It’s a common occurrence in relationships. One person in a couple earns more money than the other and tension boils to the surface.
The possibilities are endless, but there are four common issues that arise when one partner takes home a higher salary than the other:
- The higher earner unilaterally makes the financial decisions because, as the primary breadwinner, she feels entitled to do so.
- The lower earner does all of the house work (or close to it) and feels that her contributions are unappreciated. (This issue is particularly problematic when one partner handles all of the household chores despite working the same hours as her partner.)
- The higher earner pays for everything (or close to it) and starts to feel overwhelmed and resentful that the other person isn’t carrying her weight.
- The lower earner feels lesser for bringing home less bacon and guilty for spending money on herself.
These four issues often overlap and many couples experience them in combination. But regardless of how the tension manifests itself, here are five strategies for minimizing the stress on your relationship.
1. Split money management responsibilities
Even if one partner earns more than the other, couples should make a conscious effort to split money management responsibilities, like paying bills on time, planning for big purchases, and keeping a budget. When one partner handles joint finances alone, it’s easier for her to make unilateral decisions that create an unhealthy power dynamic. It’s also more likely that she will feel exclusively responsible for both of their finances, which can be overwhelming and create resentment.
2. Share household duties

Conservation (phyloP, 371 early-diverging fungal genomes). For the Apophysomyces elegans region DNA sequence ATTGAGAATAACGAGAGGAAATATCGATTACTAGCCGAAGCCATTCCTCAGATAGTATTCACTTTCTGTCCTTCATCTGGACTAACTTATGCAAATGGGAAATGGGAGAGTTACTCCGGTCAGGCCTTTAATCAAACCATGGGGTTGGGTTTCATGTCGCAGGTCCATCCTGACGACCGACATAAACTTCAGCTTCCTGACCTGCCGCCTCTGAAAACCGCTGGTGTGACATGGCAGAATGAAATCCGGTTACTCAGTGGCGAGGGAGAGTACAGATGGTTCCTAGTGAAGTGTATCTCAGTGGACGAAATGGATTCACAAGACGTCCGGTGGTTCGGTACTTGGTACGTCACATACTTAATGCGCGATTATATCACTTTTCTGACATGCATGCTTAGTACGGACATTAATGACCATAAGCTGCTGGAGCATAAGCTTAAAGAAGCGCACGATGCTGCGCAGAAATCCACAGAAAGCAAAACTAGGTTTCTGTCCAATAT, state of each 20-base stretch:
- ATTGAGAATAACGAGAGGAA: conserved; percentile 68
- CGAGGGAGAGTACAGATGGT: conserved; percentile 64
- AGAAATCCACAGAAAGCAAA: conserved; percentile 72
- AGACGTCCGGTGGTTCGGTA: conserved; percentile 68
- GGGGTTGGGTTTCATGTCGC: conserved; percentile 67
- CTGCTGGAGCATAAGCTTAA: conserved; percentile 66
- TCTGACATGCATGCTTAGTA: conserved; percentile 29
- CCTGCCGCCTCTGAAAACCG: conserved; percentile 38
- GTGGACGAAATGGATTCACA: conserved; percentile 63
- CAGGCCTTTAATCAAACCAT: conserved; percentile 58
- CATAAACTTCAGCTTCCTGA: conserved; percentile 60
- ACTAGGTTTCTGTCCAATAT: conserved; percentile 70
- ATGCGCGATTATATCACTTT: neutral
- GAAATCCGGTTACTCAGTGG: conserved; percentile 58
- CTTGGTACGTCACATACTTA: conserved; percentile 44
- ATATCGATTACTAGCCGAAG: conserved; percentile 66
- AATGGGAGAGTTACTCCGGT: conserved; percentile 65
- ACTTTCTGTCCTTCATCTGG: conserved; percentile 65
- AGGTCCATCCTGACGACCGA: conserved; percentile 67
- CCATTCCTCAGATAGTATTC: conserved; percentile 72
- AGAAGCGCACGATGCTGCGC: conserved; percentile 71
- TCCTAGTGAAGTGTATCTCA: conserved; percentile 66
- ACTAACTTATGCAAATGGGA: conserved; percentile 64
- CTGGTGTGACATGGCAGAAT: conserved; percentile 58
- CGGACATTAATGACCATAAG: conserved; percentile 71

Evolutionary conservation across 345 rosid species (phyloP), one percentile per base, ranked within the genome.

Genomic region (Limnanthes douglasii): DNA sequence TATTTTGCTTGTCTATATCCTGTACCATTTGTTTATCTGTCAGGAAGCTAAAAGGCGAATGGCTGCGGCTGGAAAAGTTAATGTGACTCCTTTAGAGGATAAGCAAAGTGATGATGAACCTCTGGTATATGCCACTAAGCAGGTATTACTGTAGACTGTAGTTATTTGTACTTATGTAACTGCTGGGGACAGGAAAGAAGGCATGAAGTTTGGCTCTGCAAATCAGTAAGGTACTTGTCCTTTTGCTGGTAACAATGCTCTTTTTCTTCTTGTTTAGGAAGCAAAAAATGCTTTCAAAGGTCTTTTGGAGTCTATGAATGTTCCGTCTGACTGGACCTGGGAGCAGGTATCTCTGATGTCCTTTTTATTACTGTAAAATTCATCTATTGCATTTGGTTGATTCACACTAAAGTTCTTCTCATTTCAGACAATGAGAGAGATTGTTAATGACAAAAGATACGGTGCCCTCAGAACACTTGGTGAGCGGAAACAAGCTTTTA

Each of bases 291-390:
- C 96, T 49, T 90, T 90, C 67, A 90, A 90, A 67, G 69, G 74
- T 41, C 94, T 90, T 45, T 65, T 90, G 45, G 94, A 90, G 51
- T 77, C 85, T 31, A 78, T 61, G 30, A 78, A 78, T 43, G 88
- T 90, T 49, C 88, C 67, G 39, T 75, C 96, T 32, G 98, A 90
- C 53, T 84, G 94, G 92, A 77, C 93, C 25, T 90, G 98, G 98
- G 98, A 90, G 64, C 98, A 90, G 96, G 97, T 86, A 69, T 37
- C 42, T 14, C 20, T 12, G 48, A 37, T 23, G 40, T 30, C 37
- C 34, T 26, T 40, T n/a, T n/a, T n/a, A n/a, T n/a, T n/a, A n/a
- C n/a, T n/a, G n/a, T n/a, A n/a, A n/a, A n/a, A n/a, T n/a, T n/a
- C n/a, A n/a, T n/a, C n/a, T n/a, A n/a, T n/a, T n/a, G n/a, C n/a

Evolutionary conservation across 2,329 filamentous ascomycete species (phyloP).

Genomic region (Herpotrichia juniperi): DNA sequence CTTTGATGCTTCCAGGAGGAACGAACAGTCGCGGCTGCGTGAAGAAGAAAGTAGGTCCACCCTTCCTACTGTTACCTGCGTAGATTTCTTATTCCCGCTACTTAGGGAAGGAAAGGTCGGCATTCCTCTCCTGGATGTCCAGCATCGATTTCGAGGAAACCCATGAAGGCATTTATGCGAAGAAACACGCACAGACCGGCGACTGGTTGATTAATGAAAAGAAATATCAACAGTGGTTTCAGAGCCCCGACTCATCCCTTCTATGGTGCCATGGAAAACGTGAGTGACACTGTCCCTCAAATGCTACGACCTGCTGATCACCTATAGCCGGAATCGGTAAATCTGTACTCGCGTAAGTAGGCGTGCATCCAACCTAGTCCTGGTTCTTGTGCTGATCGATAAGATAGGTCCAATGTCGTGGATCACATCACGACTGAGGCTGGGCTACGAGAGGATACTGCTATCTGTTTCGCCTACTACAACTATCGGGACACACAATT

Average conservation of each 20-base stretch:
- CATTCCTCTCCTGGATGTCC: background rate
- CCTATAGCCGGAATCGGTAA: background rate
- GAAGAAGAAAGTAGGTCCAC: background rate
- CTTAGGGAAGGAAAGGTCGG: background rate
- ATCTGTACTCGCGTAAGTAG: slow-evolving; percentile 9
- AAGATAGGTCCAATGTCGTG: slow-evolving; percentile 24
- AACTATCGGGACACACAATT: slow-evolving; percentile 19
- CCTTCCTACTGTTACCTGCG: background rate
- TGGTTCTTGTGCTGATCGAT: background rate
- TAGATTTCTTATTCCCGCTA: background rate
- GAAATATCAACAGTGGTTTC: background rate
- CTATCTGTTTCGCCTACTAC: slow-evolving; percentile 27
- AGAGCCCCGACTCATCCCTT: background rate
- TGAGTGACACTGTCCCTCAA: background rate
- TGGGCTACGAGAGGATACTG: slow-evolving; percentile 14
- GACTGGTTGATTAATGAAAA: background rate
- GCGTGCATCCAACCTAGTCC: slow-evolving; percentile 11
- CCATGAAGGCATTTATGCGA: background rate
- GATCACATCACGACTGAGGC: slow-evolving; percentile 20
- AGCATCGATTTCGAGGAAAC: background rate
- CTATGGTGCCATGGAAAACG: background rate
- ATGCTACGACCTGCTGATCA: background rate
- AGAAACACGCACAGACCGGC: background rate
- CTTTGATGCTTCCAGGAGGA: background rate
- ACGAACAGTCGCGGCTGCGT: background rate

Pay disparity — by itself — should not change who does what around the house. Just because you earn more than your partner doesn’t mean that you are automatically exempt from vacuuming and cooking duties. Of course, chores don’t have to be split down the middle. But both partners should handle a reasonable amount of household duties based on their other time commitments, not their level of income.
3. Consider paying for joint expenses proportionally
Couples who have not completely combined their finances should consider splitting joint expenses in proportion to their respective earnings. So, if you earn $100,000/year and your partner earns $50,000/year, you would pay twice as much for costs like rent and utilities. To some people, this arrangement is a simple and fair way to split shared expenses. It’s especially appealing to couples in which the higher earner wants to spend more money than the lower earner on expenses like rent and eating out.
4. Don’t forget about hybrid approaches
Don’t forget that there are alternatives besides using the single joint account to pay for everything. Many couples have a joint account for household finances and separate accounts for individual expenses. Others use an “allowance” system, in which both partners deposit their entire paychecks into a joint account but move set amounts (e.g., $200) into separate accounts each month for individual expenses. These hybrid approaches can help minimize the tension of managing money with another person by balancing teamwork and independence.
Shocker. Like many things with money, communication is key. If you start feeling tension relating to the difference in salaries between you and your partner, don’t let it fester.
Start by organizing your thoughts. That may mean taking some quiet time, writing in your journal, or talking to a friend or therapist. Whatever you do, try to gain a general sense of what’s bothering you and why. Next, talk to your partner about it. To avoid a shouting match, try to make it a conversation, not a confrontation. It may be helpful to focus on explaining how you feel, accepting responsibility for what you may have done to contribute to the issue, and exploring what you both can do to resolve the problem.
Whatever you do, always try to remember that you’re on the same team. That will go a long way.